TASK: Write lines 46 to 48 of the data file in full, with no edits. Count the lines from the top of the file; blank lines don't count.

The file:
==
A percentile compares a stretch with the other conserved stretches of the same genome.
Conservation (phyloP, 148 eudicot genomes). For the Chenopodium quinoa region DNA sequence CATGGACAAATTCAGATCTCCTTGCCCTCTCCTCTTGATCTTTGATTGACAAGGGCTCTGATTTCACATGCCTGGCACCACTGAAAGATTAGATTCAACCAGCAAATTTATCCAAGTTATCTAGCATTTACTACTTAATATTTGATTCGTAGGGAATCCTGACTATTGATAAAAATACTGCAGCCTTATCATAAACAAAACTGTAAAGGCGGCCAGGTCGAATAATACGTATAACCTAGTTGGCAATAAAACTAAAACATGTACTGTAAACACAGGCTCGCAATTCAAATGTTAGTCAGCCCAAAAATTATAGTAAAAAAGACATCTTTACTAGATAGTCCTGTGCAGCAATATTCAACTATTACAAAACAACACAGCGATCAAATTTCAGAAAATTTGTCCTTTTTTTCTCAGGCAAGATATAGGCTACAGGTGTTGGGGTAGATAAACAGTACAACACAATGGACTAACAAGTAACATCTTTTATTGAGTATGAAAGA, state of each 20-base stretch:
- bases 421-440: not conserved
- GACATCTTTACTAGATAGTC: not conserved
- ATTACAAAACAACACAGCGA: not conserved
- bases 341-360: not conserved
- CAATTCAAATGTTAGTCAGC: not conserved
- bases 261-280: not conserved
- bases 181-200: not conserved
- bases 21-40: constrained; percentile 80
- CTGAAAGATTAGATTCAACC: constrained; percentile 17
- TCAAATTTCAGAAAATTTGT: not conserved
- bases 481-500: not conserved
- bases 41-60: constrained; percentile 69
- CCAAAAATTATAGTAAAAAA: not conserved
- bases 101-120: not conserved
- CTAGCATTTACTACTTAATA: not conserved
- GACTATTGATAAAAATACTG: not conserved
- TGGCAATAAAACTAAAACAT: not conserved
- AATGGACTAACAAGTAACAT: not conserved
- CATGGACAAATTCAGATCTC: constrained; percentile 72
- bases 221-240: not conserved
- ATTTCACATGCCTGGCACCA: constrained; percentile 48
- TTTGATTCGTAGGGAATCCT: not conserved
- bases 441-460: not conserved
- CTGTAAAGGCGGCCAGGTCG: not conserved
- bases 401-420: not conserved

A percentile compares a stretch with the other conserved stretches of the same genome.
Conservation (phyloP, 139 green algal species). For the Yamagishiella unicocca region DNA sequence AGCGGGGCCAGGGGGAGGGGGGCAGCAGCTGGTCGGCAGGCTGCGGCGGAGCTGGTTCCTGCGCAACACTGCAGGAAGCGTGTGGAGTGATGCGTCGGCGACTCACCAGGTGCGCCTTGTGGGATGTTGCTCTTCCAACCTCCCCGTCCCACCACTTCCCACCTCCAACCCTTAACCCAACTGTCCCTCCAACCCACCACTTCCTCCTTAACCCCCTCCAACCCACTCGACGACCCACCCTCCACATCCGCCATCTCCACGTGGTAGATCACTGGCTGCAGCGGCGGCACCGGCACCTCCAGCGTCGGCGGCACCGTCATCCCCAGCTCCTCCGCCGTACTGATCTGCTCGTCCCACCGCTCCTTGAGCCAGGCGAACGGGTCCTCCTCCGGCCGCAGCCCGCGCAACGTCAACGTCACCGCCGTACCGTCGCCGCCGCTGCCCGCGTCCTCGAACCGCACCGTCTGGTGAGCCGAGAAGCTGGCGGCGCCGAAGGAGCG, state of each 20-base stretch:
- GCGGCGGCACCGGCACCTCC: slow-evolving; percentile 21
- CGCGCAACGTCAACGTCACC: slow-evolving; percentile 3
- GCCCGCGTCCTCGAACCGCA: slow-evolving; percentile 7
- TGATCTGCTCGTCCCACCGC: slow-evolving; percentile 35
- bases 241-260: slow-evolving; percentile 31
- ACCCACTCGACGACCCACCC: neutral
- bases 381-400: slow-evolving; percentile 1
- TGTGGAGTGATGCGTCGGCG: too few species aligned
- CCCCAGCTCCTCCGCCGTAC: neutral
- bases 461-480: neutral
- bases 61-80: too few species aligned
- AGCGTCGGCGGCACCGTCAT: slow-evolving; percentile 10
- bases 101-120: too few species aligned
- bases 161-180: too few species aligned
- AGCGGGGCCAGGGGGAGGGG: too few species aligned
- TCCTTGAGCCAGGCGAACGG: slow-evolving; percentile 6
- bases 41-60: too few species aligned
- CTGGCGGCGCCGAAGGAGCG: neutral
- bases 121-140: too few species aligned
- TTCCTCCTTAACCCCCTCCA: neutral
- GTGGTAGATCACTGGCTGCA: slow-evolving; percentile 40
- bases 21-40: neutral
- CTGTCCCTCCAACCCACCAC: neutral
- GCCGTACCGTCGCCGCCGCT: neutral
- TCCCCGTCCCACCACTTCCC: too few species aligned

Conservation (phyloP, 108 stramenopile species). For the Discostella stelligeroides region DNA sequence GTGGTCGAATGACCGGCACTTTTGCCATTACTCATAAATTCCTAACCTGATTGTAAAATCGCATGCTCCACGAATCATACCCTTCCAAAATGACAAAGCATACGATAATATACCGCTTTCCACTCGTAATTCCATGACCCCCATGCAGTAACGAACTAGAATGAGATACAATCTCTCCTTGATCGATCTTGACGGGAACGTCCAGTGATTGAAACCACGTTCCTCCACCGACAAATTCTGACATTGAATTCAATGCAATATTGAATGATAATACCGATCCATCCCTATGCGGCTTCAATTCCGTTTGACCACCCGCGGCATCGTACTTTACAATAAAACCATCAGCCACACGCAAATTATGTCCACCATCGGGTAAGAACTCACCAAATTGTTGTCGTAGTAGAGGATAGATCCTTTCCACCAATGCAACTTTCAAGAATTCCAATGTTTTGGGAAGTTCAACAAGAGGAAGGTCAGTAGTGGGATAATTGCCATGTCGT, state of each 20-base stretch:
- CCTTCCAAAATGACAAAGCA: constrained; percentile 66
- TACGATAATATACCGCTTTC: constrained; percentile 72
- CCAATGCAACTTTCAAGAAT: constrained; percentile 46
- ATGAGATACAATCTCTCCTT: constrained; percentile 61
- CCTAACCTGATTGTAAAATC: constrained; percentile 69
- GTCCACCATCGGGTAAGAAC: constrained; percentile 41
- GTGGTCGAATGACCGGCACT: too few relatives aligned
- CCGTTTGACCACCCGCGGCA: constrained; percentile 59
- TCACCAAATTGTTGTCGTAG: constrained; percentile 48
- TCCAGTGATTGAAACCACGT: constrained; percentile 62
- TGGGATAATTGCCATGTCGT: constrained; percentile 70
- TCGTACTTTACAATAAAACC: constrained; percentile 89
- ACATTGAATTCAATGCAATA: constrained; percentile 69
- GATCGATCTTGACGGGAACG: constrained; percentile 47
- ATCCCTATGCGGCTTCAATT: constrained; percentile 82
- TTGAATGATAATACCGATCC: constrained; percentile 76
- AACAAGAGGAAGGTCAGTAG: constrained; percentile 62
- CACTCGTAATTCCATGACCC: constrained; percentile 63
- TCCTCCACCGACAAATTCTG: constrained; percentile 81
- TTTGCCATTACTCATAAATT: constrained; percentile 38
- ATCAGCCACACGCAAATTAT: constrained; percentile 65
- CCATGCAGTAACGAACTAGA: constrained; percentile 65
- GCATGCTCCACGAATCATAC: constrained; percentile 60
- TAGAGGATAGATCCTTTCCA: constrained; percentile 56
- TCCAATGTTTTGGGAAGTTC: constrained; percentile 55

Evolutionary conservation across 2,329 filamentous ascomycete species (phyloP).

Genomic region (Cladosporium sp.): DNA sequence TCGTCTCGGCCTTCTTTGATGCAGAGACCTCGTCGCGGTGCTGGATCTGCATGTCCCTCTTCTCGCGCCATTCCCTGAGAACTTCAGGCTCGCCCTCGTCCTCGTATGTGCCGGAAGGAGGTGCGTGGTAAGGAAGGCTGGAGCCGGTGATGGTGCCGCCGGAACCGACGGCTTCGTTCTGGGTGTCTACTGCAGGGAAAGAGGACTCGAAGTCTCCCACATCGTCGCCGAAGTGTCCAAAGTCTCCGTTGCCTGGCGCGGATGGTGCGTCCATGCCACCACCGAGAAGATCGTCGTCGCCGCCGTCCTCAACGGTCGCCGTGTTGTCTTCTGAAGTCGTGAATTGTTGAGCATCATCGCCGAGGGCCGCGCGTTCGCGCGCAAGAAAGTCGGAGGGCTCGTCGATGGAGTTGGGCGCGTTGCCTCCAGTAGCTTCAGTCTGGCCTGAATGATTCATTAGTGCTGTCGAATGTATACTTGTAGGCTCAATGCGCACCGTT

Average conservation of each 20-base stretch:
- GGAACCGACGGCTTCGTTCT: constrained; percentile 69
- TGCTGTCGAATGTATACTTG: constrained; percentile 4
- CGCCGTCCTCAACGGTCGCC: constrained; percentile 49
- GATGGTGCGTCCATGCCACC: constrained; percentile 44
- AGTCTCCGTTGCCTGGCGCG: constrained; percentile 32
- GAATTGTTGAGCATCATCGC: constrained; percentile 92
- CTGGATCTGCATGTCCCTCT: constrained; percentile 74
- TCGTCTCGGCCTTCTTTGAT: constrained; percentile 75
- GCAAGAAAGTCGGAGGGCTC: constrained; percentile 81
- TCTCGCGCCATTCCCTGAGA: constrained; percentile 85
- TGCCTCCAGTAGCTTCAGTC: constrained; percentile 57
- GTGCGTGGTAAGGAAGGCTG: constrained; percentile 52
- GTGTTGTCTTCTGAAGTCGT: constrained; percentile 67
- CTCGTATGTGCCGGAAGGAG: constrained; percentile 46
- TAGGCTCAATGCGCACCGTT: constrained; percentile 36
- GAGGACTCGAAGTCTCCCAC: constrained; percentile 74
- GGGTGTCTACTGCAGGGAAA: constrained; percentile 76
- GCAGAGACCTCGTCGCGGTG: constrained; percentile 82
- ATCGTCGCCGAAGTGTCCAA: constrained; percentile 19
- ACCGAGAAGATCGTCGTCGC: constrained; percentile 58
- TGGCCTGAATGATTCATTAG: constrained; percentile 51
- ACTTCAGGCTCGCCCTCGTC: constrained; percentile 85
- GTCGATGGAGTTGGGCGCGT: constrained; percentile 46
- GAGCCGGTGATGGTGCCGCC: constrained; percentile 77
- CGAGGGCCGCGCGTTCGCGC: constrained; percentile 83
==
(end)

- bases 41-60: too few species aligned
- CTGGCGGCGCCGAAGGAGCG: neutral
- bases 121-140: too few species aligned